Poland at Odds Over Franc-Loans Fix Belka Calls `Pure Evil'

  • Development Minister wants `voluntary' fix to converting loans
  • Finance Ministry isn't working on amending loan proposal

Top Polish officials sent mixed signals on Wednesday over how the government wants to defuse the challenge of $42 billion in foreign currency loans after a proposal to convert them into zloty was dismissed by the central bank governor as “pure evil.”

The Finance Ministry denied that it’s working on amending a draft law put forward by the president just hours after Development Minister Mateusz Morawiecki said the proposal was going to be changed, and that any solution should be voluntary. The current plan, if implemented, risks dragging the country into legal disputes with foreign investors, Morawiecki warned. There is no argument between the ministers about Swiss franc-loan legislation, said Marta Lau, Morawiecki’s spokeswoman.

“I hope some common-sense solution will prevail on Swiss francs,” Morawiecki said in Warsaw. “I believe that in several months we’ll get out of a political and emotional stage and move into an analytical one.”

The controversy highlights how the issue of mostly Swiss franc-denominated mortgages has become a point of contention for the ruling party as it seeks to deliver on election promises without damaging banks and the broader economy. President Andrzej Duda’s plan to make lenders accept repayment on such loans in zloty at a fixed exchange rate has received a scathing assessment from central bank Governor Marek Belka, who said it could cost 44 billion zloty ($11 billion) and push 70 percent of the financial industry into the red.

Converting Mortgages

Poland is following other eastern European countries that moved to convert mortgages denominated in foreign currencies after they proliferated prior to the 2008 financial crisis. While allowing many borrowers to take advantage of lower interest payments, the loans exposed them to currency swings.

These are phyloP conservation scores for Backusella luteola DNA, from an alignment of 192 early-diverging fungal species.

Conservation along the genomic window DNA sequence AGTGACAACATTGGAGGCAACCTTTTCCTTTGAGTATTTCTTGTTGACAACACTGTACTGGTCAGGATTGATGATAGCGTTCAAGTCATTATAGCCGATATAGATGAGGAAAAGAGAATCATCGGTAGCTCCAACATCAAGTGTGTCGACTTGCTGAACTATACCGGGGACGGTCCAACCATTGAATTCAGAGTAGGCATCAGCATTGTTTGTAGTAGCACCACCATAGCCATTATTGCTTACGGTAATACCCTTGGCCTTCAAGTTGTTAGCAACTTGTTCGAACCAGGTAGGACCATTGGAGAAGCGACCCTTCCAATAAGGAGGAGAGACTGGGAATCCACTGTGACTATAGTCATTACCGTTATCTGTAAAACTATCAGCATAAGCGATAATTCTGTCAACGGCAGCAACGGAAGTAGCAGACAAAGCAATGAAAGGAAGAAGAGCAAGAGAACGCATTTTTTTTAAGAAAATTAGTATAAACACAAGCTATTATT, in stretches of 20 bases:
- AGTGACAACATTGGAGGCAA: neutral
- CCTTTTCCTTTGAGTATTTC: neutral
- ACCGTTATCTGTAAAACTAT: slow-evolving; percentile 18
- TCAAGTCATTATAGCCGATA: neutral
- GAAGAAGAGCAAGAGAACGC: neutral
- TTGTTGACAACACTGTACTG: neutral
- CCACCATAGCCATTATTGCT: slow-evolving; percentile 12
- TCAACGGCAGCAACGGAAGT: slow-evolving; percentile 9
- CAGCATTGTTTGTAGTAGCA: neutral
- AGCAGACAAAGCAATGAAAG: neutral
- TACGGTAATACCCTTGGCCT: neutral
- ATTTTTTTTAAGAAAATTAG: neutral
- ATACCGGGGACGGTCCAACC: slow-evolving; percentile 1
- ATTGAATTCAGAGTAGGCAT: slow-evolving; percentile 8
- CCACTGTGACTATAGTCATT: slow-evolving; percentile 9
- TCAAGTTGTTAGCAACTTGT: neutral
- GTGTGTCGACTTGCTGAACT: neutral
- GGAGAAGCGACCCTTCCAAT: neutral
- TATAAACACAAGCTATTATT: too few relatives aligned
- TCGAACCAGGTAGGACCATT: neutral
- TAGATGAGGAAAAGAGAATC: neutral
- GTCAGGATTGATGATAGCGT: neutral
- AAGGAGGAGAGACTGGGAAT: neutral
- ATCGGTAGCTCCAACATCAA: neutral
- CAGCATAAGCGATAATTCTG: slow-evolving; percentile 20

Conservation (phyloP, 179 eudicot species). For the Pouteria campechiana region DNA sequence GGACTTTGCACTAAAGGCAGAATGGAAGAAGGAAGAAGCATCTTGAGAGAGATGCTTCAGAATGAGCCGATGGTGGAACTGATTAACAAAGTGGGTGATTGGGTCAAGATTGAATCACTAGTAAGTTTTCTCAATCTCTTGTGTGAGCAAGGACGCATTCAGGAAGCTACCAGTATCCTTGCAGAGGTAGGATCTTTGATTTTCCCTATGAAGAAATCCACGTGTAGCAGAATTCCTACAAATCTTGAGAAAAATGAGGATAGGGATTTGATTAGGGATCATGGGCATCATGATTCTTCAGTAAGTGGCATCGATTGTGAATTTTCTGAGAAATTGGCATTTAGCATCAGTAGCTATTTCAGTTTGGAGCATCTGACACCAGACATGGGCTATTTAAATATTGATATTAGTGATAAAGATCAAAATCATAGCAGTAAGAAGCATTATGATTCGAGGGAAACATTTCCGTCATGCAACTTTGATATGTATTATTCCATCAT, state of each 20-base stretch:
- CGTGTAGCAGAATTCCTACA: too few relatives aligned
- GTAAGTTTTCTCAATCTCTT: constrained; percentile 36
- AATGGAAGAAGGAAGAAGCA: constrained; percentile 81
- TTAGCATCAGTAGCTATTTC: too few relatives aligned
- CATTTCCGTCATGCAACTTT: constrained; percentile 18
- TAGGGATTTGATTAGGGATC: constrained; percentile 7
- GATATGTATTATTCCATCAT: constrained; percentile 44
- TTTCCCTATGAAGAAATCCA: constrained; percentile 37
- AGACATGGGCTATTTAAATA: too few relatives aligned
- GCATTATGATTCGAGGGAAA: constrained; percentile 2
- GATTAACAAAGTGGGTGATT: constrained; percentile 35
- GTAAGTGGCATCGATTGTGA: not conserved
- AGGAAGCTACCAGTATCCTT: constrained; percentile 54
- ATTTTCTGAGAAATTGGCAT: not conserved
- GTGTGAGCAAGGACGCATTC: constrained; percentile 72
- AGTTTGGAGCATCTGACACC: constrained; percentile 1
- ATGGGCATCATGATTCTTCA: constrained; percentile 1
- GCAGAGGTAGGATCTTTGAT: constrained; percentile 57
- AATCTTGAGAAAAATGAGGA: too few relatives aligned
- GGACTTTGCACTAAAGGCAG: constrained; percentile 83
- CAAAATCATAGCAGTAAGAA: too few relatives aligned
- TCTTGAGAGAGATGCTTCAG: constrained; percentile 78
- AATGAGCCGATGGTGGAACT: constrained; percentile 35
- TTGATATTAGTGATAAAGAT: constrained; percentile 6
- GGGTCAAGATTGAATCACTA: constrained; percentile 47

Morawiecki said he favors resolving the issue on a voluntary basis because any other approach was risky for banks and could weaken the zloty or lead to interest-rate increases. While saying that he isn’t planning to present his own plan, the minister said Duda won’t “push” the legislation in its current form either.

The statement comes a day after Morawiecki unveiled plans to harness 1 trillion zloty for investment in manufacturing and innovation to help the nation catch up with richer European Union neighbors. While money for the multi-year program is set to come mostly from EU transfers, it also lists savings of domestic companies and excess liquidity at banks and loans as potential sources of funding.

Poland’s financial industry has already been enduring a special tax on assets, which will siphon off about a third of banks’ annual profit, and help the government raise money for its flagship program of child benefits.

The president’s draft law proposes an algorithm to set a “fair” exchange rate on mortgage payments, unless a voluntary agreement is reached. It’s currently awaiting a debate in parliament.

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